Not asking questions.

Let's be honest, it sucks being a beginner again at anything. It can feel really uncomfortable and sometimes we don't want to admit that we're not keeping up - especially in a group. The truth is, choreographers, want you to feel good in their choreography. If you have a question about the finer details of the movement, take a deep breath and ask it. It's very likely it will clear something up for someone else too. 

So what can help us when we are learning new choreography?

1. Repetition. Repetition. Repetition.

Make repetition your new best friend. We all have different ways of learning and remembering and processing new information in the brain. You might find you learn best by copying and doing. Or other modes of learning such as watching the video or writing notes next to the lyrics on a piece of paper works best for you. There is no right way. When you find a way that works, repeat it over and over until you feel confident in the moves.

2. Drilling it.

Similar to repetition, but drilling the routine in other words, doing it over and over again, is a great thing to do in the group with all the bodies in space. Not only do you want to individually remember the routine, but you also want to develop spatial awareness and bonding with the other humans around you. This is what takes a routine to the next level - the connection within the group. Practice being aware of other people around you and your interactions during the routine.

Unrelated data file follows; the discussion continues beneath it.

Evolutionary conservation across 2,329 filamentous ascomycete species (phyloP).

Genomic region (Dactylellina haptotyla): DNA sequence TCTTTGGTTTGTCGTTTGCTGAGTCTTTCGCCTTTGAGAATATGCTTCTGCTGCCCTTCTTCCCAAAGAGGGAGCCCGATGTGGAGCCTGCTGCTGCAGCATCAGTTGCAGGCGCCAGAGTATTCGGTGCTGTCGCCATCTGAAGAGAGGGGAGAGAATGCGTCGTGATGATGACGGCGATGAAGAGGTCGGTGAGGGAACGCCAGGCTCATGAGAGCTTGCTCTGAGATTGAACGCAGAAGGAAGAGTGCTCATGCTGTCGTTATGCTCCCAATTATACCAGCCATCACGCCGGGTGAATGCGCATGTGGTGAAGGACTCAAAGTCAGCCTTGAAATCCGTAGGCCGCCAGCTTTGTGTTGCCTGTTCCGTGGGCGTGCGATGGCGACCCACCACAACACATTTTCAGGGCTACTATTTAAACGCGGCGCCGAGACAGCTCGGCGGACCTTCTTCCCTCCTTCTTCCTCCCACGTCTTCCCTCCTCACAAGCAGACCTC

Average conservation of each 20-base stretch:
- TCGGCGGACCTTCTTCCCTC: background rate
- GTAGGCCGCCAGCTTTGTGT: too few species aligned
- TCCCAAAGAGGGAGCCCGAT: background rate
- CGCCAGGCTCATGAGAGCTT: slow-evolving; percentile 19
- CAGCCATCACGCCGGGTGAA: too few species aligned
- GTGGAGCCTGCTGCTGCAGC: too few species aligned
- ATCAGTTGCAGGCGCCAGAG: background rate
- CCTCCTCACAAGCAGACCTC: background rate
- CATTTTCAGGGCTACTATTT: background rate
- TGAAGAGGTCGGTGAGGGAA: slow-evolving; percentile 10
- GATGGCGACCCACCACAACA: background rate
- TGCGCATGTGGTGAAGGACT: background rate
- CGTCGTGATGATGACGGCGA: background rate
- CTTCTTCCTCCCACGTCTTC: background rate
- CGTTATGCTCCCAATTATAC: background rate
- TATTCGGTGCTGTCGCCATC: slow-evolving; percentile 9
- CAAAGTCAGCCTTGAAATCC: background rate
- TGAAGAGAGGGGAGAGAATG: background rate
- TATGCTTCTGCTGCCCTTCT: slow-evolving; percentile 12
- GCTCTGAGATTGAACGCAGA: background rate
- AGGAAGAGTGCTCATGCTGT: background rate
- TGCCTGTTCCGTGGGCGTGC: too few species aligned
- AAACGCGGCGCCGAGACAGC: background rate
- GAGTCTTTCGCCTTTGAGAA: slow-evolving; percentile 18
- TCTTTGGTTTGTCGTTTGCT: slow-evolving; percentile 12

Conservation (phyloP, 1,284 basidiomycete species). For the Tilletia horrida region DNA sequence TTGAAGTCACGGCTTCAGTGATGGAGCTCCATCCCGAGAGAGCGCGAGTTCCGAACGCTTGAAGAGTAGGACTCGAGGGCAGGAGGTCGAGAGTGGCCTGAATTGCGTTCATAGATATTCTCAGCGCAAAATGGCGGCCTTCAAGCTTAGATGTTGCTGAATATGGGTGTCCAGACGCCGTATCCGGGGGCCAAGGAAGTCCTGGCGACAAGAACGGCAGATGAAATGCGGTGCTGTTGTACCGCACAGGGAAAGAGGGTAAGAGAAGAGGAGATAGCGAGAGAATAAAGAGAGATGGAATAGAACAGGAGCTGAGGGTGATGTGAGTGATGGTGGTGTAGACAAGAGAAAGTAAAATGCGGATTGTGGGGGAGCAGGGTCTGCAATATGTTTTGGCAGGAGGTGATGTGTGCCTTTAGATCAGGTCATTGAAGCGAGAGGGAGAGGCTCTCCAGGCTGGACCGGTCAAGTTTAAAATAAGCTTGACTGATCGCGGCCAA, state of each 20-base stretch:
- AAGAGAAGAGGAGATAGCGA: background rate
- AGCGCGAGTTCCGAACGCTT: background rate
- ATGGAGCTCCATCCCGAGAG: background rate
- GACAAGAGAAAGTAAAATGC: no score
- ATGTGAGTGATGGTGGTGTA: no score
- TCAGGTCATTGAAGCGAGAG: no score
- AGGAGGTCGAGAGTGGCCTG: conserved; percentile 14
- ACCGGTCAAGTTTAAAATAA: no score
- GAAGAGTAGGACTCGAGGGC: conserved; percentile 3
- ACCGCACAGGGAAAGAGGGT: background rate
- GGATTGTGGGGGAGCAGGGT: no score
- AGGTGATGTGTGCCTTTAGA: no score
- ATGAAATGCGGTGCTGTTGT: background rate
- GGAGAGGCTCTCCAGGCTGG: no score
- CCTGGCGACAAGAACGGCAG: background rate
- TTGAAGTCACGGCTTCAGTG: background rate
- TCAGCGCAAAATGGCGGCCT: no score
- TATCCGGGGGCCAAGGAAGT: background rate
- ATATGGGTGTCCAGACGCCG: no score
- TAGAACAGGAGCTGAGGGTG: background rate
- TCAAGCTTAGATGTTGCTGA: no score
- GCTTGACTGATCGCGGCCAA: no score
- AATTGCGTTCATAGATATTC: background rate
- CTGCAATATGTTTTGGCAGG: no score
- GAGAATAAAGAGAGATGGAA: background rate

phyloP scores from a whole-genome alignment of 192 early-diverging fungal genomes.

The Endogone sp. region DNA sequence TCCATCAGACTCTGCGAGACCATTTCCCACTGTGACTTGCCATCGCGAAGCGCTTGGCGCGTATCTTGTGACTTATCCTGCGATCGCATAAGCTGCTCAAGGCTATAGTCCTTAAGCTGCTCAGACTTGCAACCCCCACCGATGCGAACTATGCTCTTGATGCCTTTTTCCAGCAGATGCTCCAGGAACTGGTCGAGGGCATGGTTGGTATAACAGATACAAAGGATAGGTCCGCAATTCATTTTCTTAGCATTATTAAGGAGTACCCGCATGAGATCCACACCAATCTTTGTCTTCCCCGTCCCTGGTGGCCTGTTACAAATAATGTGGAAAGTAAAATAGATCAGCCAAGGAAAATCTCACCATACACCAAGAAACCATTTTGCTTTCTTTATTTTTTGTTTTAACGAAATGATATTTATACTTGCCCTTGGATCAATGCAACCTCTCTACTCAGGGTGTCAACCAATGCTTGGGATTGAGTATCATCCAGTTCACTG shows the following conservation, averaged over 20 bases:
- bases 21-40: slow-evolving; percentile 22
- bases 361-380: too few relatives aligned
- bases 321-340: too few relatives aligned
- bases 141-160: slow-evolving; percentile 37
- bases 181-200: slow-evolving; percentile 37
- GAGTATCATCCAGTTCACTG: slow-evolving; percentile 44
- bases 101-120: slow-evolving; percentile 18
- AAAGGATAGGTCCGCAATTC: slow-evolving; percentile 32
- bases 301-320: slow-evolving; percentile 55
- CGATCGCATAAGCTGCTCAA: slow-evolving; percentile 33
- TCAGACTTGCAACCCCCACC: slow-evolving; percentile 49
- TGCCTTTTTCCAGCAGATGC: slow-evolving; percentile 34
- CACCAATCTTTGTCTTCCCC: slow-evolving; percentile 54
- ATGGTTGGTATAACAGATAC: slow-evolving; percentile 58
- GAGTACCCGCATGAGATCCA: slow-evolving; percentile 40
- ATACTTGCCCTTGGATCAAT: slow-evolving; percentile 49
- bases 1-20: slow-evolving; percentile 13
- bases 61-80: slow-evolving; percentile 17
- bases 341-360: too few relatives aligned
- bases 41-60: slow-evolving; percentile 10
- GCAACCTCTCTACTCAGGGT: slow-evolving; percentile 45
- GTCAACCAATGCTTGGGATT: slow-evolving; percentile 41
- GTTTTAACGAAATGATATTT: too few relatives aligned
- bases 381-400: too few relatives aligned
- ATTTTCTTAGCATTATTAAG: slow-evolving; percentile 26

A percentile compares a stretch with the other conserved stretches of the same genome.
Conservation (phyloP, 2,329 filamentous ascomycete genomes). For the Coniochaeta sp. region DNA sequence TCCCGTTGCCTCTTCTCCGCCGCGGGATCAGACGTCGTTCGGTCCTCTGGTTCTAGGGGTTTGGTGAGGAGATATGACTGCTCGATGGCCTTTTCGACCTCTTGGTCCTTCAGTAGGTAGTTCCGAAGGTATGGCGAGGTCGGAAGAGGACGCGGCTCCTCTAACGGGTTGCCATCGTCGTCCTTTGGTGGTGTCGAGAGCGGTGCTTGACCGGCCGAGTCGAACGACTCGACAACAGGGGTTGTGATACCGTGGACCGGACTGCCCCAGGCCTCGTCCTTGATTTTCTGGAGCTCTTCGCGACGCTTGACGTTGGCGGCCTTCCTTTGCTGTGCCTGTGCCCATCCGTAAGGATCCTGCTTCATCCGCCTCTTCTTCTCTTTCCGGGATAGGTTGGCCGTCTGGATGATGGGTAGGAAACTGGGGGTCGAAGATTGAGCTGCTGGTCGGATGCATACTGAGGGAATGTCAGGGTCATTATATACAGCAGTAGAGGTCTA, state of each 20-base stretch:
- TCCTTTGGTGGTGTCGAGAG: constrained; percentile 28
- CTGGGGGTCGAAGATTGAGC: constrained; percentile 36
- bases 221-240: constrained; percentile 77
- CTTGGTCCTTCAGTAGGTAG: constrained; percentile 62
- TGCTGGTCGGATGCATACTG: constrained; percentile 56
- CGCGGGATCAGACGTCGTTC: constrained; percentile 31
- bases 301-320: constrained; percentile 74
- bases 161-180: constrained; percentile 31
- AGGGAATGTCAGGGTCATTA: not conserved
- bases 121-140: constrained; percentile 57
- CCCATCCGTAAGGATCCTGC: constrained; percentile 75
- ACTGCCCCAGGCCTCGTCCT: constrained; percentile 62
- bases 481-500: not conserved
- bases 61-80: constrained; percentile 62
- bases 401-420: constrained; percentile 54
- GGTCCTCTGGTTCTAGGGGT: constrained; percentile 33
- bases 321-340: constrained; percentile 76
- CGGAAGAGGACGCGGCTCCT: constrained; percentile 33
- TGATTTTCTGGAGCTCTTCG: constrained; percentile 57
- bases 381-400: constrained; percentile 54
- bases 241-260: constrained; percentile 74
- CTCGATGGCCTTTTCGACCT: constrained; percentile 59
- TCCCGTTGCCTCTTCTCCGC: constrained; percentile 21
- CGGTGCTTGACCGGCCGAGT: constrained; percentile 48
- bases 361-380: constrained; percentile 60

3. Visualisation

Elite athletes often use the technique of visualisation to increase their performance. The same is true for learning a performance routine. Lie on the couch, close your eyes and visualise your routine - both yourself and others moving through the routine. You can play the music and visualise the routine while you're on the bus or walking around the park.

4. Creating a narrative

If you find yourself constantly forgetting one piece of the routine or stumbling over how to get from here to there, creating a narrative can work wonders. This narrative can be your own private story about where you are and what you're doing at any time in the performance. Perhaps one move reminds you of getting out of the car. So you make up a little story from there. "I get out of my car and take a little walk down the street, but oh! I forget my umbrella so I take a step back, reach for it and open it up." Oftentimes the lyrics can provide a prompt in your narrative. In Miss You Much, Janet Jackson says, "I'm rushing home, just as soon as I can. I'm rushing home to see your smiling face, to feel your warm embrace that makes me feel so g-g-good." Use the moves to act out these lyrics and remind yourself of what comes next.

There's a saying in the dance world, told to me by a wonderful friend and fellow Mardi Gras dancer, Will. In group performance, there's no such thing as a mistake, only a solo. So commit baby! No one in the audience will know.

What tricks and tips have you discovered that have made learning choreography easier? Share in the comments below.

See you in rehearsal!

Love,

Danica